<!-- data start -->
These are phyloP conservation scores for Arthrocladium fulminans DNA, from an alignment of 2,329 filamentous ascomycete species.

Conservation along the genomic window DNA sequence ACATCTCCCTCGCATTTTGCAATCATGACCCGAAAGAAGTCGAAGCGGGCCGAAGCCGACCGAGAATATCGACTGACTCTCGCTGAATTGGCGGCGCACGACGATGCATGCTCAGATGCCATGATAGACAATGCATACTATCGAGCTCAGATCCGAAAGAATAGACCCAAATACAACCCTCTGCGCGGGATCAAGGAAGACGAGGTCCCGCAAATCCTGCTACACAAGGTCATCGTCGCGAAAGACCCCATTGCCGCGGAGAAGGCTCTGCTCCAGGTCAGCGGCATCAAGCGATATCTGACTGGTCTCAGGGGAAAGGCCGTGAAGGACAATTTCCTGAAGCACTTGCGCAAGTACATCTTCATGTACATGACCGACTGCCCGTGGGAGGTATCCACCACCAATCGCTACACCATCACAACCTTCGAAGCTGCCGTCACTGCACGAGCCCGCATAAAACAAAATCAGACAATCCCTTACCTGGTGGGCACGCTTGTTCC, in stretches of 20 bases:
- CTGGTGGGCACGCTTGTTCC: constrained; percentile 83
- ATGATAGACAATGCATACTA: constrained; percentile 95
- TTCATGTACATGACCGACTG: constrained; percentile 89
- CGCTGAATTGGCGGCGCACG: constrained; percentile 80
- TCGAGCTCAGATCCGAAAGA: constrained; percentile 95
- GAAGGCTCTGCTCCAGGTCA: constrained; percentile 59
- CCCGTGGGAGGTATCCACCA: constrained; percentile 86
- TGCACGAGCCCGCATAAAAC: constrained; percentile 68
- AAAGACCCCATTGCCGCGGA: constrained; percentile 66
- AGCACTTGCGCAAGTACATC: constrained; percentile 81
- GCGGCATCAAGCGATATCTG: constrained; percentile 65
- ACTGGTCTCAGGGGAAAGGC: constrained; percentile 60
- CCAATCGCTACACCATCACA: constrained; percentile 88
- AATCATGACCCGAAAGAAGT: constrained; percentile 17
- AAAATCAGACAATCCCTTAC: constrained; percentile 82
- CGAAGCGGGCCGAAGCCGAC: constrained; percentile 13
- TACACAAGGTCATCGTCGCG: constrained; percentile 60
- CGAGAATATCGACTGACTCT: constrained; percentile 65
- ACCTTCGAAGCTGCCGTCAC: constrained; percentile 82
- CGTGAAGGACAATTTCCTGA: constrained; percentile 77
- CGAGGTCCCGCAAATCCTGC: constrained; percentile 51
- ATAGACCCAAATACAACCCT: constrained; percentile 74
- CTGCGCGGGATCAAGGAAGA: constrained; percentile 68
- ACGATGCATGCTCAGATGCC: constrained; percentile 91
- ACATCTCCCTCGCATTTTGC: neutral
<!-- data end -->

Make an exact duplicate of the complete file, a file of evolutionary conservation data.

These are phyloP conservation scores for Arthrocladium fulminans DNA, from an alignment of 2,329 filamentous ascomycete species.

Conservation along the genomic window DNA sequence ACATCTCCCTCGCATTTTGCAATCATGACCCGAAAGAAGTCGAAGCGGGCCGAAGCCGACCGAGAATATCGACTGACTCTCGCTGAATTGGCGGCGCACGACGATGCATGCTCAGATGCCATGATAGACAATGCATACTATCGAGCTCAGATCCGAAAGAATAGACCCAAATACAACCCTCTGCGCGGGATCAAGGAAGACGAGGTCCCGCAAATCCTGCTACACAAGGTCATCGTCGCGAAAGACCCCATTGCCGCGGAGAAGGCTCTGCTCCAGGTCAGCGGCATCAAGCGATATCTGACTGGTCTCAGGGGAAAGGCCGTGAAGGACAATTTCCTGAAGCACTTGCGCAAGTACATCTTCATGTACATGACCGACTGCCCGTGGGAGGTATCCACCACCAATCGCTACACCATCACAACCTTCGAAGCTGCCGTCACTGCACGAGCCCGCATAAAACAAAATCAGACAATCCCTTACCTGGTGGGCACGCTTGTTCC, in stretches of 20 bases:
- CTGGTGGGCACGCTTGTTCC: constrained; percentile 83
- ATGATAGACAATGCATACTA: constrained; percentile 95
- TTCATGTACATGACCGACTG: constrained; percentile 89
- CGCTGAATTGGCGGCGCACG: constrained; percentile 80
- TCGAGCTCAGATCCGAAAGA: constrained; percentile 95
- GAAGGCTCTGCTCCAGGTCA: constrained; percentile 59
- CCCGTGGGAGGTATCCACCA: constrained; percentile 86
- TGCACGAGCCCGCATAAAAC: constrained; percentile 68
- AAAGACCCCATTGCCGCGGA: constrained; percentile 66
- AGCACTTGCGCAAGTACATC: constrained; percentile 81
- GCGGCATCAAGCGATATCTG: constrained; percentile 65
- ACTGGTCTCAGGGGAAAGGC: constrained; percentile 60
- CCAATCGCTACACCATCACA: constrained; percentile 88
- AATCATGACCCGAAAGAAGT: constrained; percentile 17
- AAAATCAGACAATCCCTTAC: constrained; percentile 82
- CGAAGCGGGCCGAAGCCGAC: constrained; percentile 13
- TACACAAGGTCATCGTCGCG: constrained; percentile 60
- CGAGAATATCGACTGACTCT: constrained; percentile 65
- ACCTTCGAAGCTGCCGTCAC: constrained; percentile 82
- CGTGAAGGACAATTTCCTGA: constrained; percentile 77
- CGAGGTCCCGCAAATCCTGC: constrained; percentile 51
- ATAGACCCAAATACAACCCT: constrained; percentile 74
- CTGCGCGGGATCAAGGAAGA: constrained; percentile 68
- ACGATGCATGCTCAGATGCC: constrained; percentile 91
- ACATCTCCCTCGCATTTTGC: neutral